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 Life habit: lichenized, few species lichenicolous.; Thallus: crustose endosubstratic or superficial, indistinct to rather thick, continuous or rimose to areolate, sometimes subsquamulose or granular (of goniocysts), when superficial fully attached with lower surface or with basally constricted areolae, rarely by stipe-like holdfasts; margin determinate or indeterminate, prothallus usually dark, entire or fimbriate, or not apparent; surface: white, gray, ochraceous, green, shades of brown to black, dull or shiny, even or variously rugose, very rarely isidiate-pseudosorediate; upper cortex: paraplectenchymatous of small roundishangular cells, or indiscernible to lacking, often overlain by an amorphous hyaline layer deriving from dead collapsed cortical cells; medulla: (sub)paraplectenchymatous or with filamentous parts, in endolithic species of filamentous hyphae penetrating the disintegrated rock (pseudomedulla); photobiont: primary one various (Coccobotrys, Dilabifilum, Heterococcus, Myrmecia a. o.), secondary photobiont absent; algal cells usually distributed over most of the thallus or concentrated in an upper zone to leave an alga-free medullary layer, algal cells in vertical rows or in clumps or irregularly dispersed; lower cortex: lacking (rarely marginally developed in subsquamulose species); Ascomata: perithecial, immersed in the substratum or in the thallus or thalline warts or erumpent to superficial, laminal or lateral (between areoles), globose or broadly ovoid or pear- to bottle-shaped; exciple: colorless, brown or black; involucrellum: present or absent, often carbonaceous and brittle; interascal filaments absent (gelatinizing early, lacking in mature perithecia); ostiolar filaments: present, simple or sparingly branched or ramified-anastomosing; hymenial gel I+ bluegreen or reddish; asci: clavate, fissitunicate, thin-walled, wall not amyloid, apically not or slightly thickened, 8-spored; ascospores: biseriate, subglobose, ellipsoid, ovoid or subfusiform, thin-walled (thick-walled in some species of uncertain affinity), simple, hyaline, not sculptured, rarely halonate, in some species with a thin perispore; Conidiomata: pycnidial, laminal, immersed, of Staurothele-type (Harada 1993); conidia: cylindrical, straight or slightly bent; Secondary metabolites: absent.; Geography: world-wide, mainly in warm-temperate to arctic-alpine regions; Substrate: mostly rock (calcareous or siliceous), rarer bark or soil, on dry places or periodically inundated or submerged in maritime or freshwater habitats.; Notes: In this volume Bagliettoa is excluded from Verrucaria. Otherwise, Verrucaria is treated in a traditional circumscription. Recent molecular analyses have shown that the genus is highly heterogeneous (Gueidan et al. 2007). A few of the species treated have already been split off from Verrucaria (Navarro-Rosines et al. 2007) and the segregation of others will follow in forthcoming papers. But at the time being, in this survey, it is too early to follow new cladistic concepts as the relationships of the majority of the species and species groups is not yet understood. With 61 species, Verrucaria is comparatively well represented in the Sonoran region, but many species are known only from few collections. Sonoran Verrucaria species mostly represent Northern Hemisphere distribution patterns; only eight species have wider ranges extending to the southern continents. Verrucaria calkinsiana and V. finkiana have scattered occurrences in North America. Restricted to southwestern North America are Verrucaria americana, V. bernardinensis, V. cetera, V. inficiens, V, rubrocincta, V. rupicola, and V. subdivisa. Verrucaria dacryodes is endemic to California. Of the seven newly described species, four are from Arizona, and one from California. 24 species (Verrucaria adelminienii, V. asperula, V. beltraminiana, V. bernaicensis, V. confluens, V. elaeina, V. endocarpoides, V. floerkeana, V. fraudulosa, V. fusca, V. fuscoatroides, V. inornata, V. memnonia, V. mimicrans, V. minor, V. murorum, V. nigrofusca, V. olivacella, V. onegensis, V. prosoplectenchymatica, V. rufofuscella, V.schindleri, V.turgida, and V. weddellii) are reported for the first time from the North American continent. For determination, careful sectioning of well developed perithecia are necessary. To understand the variability of the involucrellum, cuts straight through the ostiole of several well-developed perithecia covering the full range of size, development, and grade of exposure are necessary. According to the pigmentation, two types of involucrellum can be distinguished: in the common type the pigmentation occurs in flecks between the cells, thus obscuring the outline of the cells. In an involucrellum of the so-called "Zellnetztyp", the pigmentation is clearly restricted to the cell walls so that the outlines of the pigmented cells are clearly visible in thin sections. The latter type is primarily found in freshwater species. The lengths of periphyses are taken from the middle of the periphysal cushions, omitting the shortest ones around the ostiolum and those immediately above the ascal region. In perithecia with a distinct apical neck the periphyses in the ostiolar neck may differ in length and branching from those further down, and then are described separately. For spore sizes, only mature and well-developed spores (spores released from the asci, not those containing large vacuoles or empty ones) are measured. This is important as the magnitudinal ranges of spores given in the literature for many species is too wide. The spore-measurements given in the key comprise the normal range without the extremes. In several species the lower zone of the thallus is conspicuously blackened (sometimes carbonaceous); this is referred to as "black basal layer" contrary to the term "medulla" which is used for a colorless or browning, alga-free layer under the algal layer. The maritime species are not treated here, but see Collemopsidium (Vol. I, p. 162).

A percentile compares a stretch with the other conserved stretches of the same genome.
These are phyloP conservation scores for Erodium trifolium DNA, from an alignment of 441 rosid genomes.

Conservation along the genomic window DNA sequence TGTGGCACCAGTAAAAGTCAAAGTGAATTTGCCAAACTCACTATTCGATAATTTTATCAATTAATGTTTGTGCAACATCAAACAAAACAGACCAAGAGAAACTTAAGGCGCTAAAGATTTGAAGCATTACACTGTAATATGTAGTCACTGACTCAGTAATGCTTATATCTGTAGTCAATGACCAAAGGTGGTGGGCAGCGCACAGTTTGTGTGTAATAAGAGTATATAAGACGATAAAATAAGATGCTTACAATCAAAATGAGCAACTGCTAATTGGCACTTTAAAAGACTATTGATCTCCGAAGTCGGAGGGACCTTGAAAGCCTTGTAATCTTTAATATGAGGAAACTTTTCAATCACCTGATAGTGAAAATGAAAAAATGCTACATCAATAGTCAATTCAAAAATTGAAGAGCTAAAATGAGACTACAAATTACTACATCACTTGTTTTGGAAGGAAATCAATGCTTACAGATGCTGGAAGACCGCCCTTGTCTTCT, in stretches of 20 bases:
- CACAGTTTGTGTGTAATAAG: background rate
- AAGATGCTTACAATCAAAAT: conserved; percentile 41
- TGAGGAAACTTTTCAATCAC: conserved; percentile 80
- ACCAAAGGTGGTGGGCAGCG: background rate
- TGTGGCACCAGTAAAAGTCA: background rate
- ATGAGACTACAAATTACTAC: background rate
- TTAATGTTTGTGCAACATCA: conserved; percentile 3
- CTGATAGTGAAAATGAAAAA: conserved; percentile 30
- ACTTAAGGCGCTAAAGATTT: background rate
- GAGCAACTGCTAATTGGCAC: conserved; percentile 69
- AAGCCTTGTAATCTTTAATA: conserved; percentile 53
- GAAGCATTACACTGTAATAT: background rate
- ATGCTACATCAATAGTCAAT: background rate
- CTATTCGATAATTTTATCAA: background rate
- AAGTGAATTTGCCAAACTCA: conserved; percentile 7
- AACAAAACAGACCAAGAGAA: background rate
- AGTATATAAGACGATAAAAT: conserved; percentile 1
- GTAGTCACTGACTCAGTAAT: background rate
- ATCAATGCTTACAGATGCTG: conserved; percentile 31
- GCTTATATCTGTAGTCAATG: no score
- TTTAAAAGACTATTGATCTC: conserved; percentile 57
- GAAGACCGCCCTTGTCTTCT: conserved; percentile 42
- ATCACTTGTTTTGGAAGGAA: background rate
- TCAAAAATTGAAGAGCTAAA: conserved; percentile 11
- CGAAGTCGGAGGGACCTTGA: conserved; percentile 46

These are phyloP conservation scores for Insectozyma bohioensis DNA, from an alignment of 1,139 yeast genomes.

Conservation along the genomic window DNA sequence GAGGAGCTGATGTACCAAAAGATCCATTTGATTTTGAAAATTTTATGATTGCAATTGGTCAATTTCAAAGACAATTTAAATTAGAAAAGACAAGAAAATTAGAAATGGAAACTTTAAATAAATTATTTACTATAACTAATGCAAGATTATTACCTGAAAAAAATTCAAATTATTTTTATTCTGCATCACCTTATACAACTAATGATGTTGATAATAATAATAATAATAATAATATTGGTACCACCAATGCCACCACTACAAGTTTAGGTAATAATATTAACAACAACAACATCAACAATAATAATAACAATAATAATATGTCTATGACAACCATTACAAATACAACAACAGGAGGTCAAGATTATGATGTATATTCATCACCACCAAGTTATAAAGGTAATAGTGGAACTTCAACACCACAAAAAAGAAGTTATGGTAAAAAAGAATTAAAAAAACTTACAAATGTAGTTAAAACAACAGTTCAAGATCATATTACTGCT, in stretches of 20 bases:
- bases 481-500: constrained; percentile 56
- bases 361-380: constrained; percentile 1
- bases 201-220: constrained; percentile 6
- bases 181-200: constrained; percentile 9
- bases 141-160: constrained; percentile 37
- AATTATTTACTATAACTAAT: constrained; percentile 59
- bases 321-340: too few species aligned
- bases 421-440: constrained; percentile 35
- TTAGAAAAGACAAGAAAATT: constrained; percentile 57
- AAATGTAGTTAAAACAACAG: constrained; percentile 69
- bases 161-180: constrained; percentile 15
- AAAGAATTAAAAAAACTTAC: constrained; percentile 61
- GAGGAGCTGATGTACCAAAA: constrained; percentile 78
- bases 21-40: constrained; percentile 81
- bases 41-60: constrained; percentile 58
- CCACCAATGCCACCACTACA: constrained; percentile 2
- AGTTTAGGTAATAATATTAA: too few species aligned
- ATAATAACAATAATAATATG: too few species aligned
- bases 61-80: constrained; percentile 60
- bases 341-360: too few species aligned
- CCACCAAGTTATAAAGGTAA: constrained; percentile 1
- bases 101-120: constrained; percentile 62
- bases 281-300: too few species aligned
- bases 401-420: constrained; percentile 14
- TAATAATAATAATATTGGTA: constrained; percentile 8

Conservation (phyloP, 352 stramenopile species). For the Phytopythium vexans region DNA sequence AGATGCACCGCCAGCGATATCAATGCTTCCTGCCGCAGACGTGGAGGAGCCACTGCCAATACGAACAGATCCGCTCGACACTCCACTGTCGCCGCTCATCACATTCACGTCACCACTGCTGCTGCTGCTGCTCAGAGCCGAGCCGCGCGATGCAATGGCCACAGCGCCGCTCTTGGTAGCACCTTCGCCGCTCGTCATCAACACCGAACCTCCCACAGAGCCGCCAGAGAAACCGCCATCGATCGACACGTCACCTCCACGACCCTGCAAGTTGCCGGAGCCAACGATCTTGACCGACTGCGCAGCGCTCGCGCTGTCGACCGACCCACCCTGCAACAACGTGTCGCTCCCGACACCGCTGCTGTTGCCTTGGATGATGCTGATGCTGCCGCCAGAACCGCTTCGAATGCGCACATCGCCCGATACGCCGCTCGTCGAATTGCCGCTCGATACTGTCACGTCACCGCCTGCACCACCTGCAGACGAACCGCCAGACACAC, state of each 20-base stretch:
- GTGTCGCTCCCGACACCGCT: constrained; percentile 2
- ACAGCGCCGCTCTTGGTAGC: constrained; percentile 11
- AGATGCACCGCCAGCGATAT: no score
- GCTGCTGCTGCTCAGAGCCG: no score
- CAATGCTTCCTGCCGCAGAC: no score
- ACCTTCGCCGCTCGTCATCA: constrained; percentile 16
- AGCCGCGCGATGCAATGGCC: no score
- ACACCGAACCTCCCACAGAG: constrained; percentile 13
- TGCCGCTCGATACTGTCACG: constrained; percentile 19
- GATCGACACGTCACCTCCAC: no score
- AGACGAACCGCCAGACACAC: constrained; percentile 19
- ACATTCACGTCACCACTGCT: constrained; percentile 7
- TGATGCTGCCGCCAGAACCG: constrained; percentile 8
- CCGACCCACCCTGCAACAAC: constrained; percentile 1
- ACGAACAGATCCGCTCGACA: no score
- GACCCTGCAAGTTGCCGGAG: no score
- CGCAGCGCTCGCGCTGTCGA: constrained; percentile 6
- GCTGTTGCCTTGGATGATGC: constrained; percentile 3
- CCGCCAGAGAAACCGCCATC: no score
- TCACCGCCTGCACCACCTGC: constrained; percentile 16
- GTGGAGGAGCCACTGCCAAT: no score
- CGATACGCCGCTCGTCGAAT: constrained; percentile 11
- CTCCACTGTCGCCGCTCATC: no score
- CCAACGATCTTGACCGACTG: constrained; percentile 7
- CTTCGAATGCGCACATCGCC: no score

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© Lichen Unlimited: Arizona State University, Tempe.

Source: Lichen Flora of the Greater Sonoran Desert Region